Our Defense Abroad

Let us not be deceived by articles and books issued by courtesy or for which we pay, and this so seldom. We are not loved abroad. Even if people remember the fine welcome we give people – which is so comprehensive according to the customs, and at times even sufficiently ingratiating, perhaps also with reason but rather because of the old slavish habit to kowtow, – still we are not treasured. To this grateful memory, at times even emotional – some give us umbrage, talking with delight about the beauty of Romanian women without realizing what a gross thing they do – esteem never adds. This is not something new. It has been going on for centuries. That's how it's been with us because of I ignore what unjust quirk of fate. We have constantly been met with the same antipathy, and what is worse, even in the case of a foreigner nurturing good thoughts, the same complete misunderstanding of our nature, of our customs.Since times of old when political life was barely taking shape on the banks of the Danube and in the valleys of the Carpathians nobody heeded us. We were dead to this world and, it was better that way instead of being the last to be known. Only later on, when the Ottoman threat was hovering over central and western Europe, somebody in Venice, in the war against the sultan, or in Rome, where the Pope had the duty to stand up for Christianity, possibly became aware that in the land of Moldavia there was a staunch champion against "the heathen". It is true, only praise was extended to him, the gold from the Pope's treasure going to Matthias Corvinus, the king of Hungary who boasted that it was he the great crusader, with the Moldavian Stephen just a captain of his.Afterwards, when the war against the Turkish emperor in the old Byzantium came to an end, we became known more by all sorts of pretenders to the throne who turned Catholic, Protestant, whatever, and sported all sorts of genealogies to show it was them and only them who were "the true heirs". Thus there rose the danger of being regarded, as it happens today to those who give loans to young Romanians who forget about payback, as a kin of mendicant frauds.Michael the Brave's fame spread for years, although his enemies never tired of presenting him, until he was killed, and even afterwards, as a savage barbarian, driven by the desire to spill blood and making more civilized nations suffer under his iron yoke. And if he was known as a person, as a hero, nobody had the slightest idea about his nation. When they heard about Făgăraş where he had placed his Lady, Stanca, in shelter, they called her "Vagarossa".Seldom has there been talk about us, besides the unaccountable "Shepherd from the Danube" by La Fontaine, at the time of the great 17th century monarchs when you could stand out either by a war waged without assistance from others or thanks to a shining Court or a brilliant literature in a generally understood language. For most people we were just this: Christians subject to the Turks and oppressed by them, which in very many respects we were not. Constantin Cantacuzino the Steward, who had lived for years abroad and heard with his own ears what sad reputation we had, rose in indignation against those mistaken conceptions about us! But he wrote in a language that the foreigners did not speak. Thus, they came to find out about the wide learning and literary endeavors of Dimitrie Cantemir, for example, only because he had written about patriotic topics, like the history of the Ottoman Empire and others, in languages that others could understand, too.For the philosophical, revolutionary 18th century we were part of the herd subjected to the barbaric Turks who had put us in the care of Phanariot shepherds, more skilled in shearing than putting herds to rich pastures. When our boyars started to go abroad, a thing completely forbidden for a considerable time, westerners acquired a new ridiculous notion: that of the "Moldo-Wallachian boyar", dressed in a robe, girdled with a shawl, wearing a "pitcher" on his head, which was nothing but a furry cap, riding in his own coach driven by a Gypsy, and squandering money savagely made at the expense of oppressed peasants.Sons and grandsons of these "Orientals" came to study in the West. Dressed like their colleagues, speaking good French learnt from tutors or in pension schools, enthusiastic about the new liberal ideas, the public opinion in Paris deemed them a nice oddity. Especially as being the sons of rich people they paid well and the international revolutionary groups that they joined alongside Italians, Hungarian and Poles did not differentiate them from the other freedom fighters. Yet the country, the nation they came from interested them only as elements of the universal revolution; hence the numerous sympathies they garnered in the 1850s.Even when we had a State, our endeavors still remained unheeded. That's what happened to the valiant battle of 1877, with the opposition put up to Russia's conquest plans, the development of an original literature and culture. All that was known was that in this country there wrote, among other non-professionals, Queen Elisabeta, interesting also by her poetic pen-name, Carmen Sylva. Much later there emerged the name of Panait Istrati who with his superb story-telling talent presented us either bizarrely, in The Princess of Snagov, or, in his Bolshevik period, as slaves oppressed by a class of despicable capitalists. Besides this there was also the fame of the partying Romanian and possibly also the tax-evading Romanian.When in the Great War ©, we laid down our lives for others that we admired and loved, the joy that we had finally "joined in" was quickly darkened by the tribulations of an army poorly equipped so that we got the feeling that the friends to whom we looked with sympathetic eyes considered us an unpleasant burden. Our national union did not awake in anybody any overflow of warm sympathy but instead bolstered the hatred of our old enemies, Hungarians, Russians, Bulgarians, plus the recent passion of the Germans, of the entire German race against whom we had fought contributing to their downfall. So it is up to us now to put up a defense and to continue to do so even today when many peoples, like the British, for example, show so little interest in us, whereas our enemies are understood, loved and helped.Meanwhile we defend ourselves with admirable, almost uniquely awkward gaucherie.First, despite all the press attaches, some of whom do absolutely nothing, considering their position as a sort of scholarship where you need take no examination, we never know when we are attacked and what is the goal of those who attack us, that is we ignore the means to counter them. I myself have so often discovered hideous pamphlets that nobody had signaled. As a rule, newspapers do not have foreign correspondents whom they could very easily find among the thousands of students spread everywhere in the world, who, even if looking to study, do not take the least pain to spread, like the 1850 immigrants did, the name and image of their country and nation. Other people too have legations that are genuine laboratories of intelligent and active propaganda, and around the minister and the secretaries stand young people who do not overlook anything as far as their nation is concerned. And even when we put pen to paper what an ill service we do, most often than not, to the Romanian cause! Besides a few books dating from the war period, everybody think themselves to have knowledge inborn, most varied, fit for such a task. As to talent, few are those Romanians who do not think that it is given to everybody in this blessed nation. The result? Wooly length where shortness and prevision are needed!This is not about writing alone but also about its circulation. The matter seems not to concern us in the least. We lack famous publishing houses to undertake the task. When Mr. Gamber, a Romanian from Orşova, a brother of higher officers, who kept a book shop of excellent reputation was threatened to lose all his wealth, I had to help him, which I actually did. Then the whole press presented me to be throwing away, as Prime Minister, the country's wealth in order to make a fortune from the publication of my books by this man dedicated to his homeland. A diligent division of work in legations and consulates cannot be even conceived of. When someone needs documentation on Romania that someone will have to go, for instance, to the Czech legation and will be served right away.But whereas our measly propaganda remains ignored, rotting in offices, a good knowledge of Romanian by those appointed in each country to follow our press helps them understand the rich collection of monstrous assertions against our leading class to be detached from the very Romanian newspapers! Those who write so many fallacies and calumnies are mistaken to think their dirt is buried in the wastebasket. To say nothing of the infamous gesture of some Romanians who go to foreign editorial offices "to show their opposition to the government". During their brief stay in power I got all the proofs I needed in this respect.Our scientists make discoveries that cannot be kept secret. Some of them have a splendid reputation abroad although I am familiar with the case of a press attaché who thinks he is allowed to bite their backs in the filthiest manner. A wonderfully rich literature remains completely unknown. The few existing anthologies did not have the press publicity necessary and nobody took care that they should reach the public. It was only at the end of the war that the name of a poet like Eminescu got across and not in all the countries. Many translations were achieved in Italy thanks to the diligent work of Mr. Isopescu. The professor of Romanian worked alone to gain a few admirers in Italy. The writing of Panait Istrati was considered a phenomenon for a people incapable of such manifestations. When in fact we have long had many better works than his. Miss Văcărescu who is very appreciated, is also a Romanian but how many people know that Mrs. de Noailles is a Brancovan by her father.Our art is far from being renowned as it should be, except for the folk and historical one that we abuse in makeshift exhibitions where extremely precious objects deteriorate or even, as was a recent case, get misplaced or lost.The music of Mr. Enescu counts more than I don't know how much propaganda but he is not under the wing of any legation.The best recommendation, the best weapon are honest, hard working Romanians. Only them should be seen abroad, and not all those good-for-nothing and cheats. And because there are foreigners coming to our country to do business, or out of a genuine desire to learn about us they should find equal consideration and activity here. Because today peoples are judged not by what they say about themselves but by what they do. Advice in the Dark, Complete edition Radio conferences 1931-1940 The Romanian Radio Broadcasting Society, 2001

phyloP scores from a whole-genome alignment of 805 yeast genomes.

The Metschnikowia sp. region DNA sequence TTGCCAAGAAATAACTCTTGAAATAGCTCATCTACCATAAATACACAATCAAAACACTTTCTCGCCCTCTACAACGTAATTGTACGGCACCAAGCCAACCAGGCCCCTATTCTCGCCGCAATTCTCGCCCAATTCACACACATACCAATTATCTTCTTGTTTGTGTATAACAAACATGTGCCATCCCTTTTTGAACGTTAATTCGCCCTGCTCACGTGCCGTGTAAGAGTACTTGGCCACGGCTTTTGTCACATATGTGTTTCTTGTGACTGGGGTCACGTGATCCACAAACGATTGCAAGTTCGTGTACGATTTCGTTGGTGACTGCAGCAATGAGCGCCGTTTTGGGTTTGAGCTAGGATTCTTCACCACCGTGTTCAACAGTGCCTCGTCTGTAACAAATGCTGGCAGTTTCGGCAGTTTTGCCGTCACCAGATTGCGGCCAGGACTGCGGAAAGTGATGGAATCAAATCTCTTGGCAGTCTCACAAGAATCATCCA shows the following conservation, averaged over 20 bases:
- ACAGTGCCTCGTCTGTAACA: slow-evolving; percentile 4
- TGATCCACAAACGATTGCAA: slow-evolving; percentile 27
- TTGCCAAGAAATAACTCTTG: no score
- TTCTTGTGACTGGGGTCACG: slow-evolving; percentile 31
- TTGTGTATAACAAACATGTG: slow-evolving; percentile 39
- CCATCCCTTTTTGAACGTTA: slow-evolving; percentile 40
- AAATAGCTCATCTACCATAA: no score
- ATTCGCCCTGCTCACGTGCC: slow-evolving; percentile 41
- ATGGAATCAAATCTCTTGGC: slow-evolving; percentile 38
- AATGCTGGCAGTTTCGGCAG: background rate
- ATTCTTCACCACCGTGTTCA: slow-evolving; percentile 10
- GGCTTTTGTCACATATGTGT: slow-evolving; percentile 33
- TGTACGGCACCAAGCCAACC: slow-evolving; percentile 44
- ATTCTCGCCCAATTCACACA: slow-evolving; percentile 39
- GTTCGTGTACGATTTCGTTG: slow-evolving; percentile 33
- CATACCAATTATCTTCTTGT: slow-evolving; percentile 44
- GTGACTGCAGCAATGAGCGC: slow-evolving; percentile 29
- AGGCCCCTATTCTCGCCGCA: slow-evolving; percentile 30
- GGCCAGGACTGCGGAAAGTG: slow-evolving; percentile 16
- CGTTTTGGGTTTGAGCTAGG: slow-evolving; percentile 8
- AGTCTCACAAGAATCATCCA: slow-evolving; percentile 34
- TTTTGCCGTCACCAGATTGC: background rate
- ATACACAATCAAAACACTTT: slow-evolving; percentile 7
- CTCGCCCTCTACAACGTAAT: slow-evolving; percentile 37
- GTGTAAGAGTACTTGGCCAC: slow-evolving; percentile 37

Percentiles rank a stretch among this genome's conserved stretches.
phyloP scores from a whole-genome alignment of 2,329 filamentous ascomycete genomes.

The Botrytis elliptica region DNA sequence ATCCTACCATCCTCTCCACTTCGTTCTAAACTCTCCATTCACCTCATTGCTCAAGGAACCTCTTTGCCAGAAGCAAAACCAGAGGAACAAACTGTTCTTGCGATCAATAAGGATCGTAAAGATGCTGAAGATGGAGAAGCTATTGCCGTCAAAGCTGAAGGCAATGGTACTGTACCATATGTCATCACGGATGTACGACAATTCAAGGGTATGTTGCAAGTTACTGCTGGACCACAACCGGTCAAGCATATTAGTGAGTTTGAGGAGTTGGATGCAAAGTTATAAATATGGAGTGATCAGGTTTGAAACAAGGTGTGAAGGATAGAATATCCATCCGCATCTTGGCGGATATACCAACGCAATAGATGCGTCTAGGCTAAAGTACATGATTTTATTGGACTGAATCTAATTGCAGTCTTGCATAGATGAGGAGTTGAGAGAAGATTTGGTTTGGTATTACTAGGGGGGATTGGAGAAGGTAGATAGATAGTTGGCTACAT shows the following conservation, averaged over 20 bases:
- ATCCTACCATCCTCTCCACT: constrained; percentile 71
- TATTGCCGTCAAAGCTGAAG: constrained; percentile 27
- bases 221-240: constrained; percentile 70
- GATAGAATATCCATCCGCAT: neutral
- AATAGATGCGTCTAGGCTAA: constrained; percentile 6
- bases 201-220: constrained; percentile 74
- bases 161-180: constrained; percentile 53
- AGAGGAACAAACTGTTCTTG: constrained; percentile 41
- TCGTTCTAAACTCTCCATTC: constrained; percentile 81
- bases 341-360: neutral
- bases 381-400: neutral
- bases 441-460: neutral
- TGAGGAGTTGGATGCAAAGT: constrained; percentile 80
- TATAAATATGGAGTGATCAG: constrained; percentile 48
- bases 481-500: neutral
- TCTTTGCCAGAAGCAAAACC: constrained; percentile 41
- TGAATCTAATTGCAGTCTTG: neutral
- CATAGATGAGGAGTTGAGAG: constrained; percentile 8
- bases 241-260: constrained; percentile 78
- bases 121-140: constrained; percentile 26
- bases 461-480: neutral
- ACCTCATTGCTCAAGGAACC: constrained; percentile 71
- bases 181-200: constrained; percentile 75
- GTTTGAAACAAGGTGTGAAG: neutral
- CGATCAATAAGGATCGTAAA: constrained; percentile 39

© The First World War.

by Nicolae Iorga (1871-1940)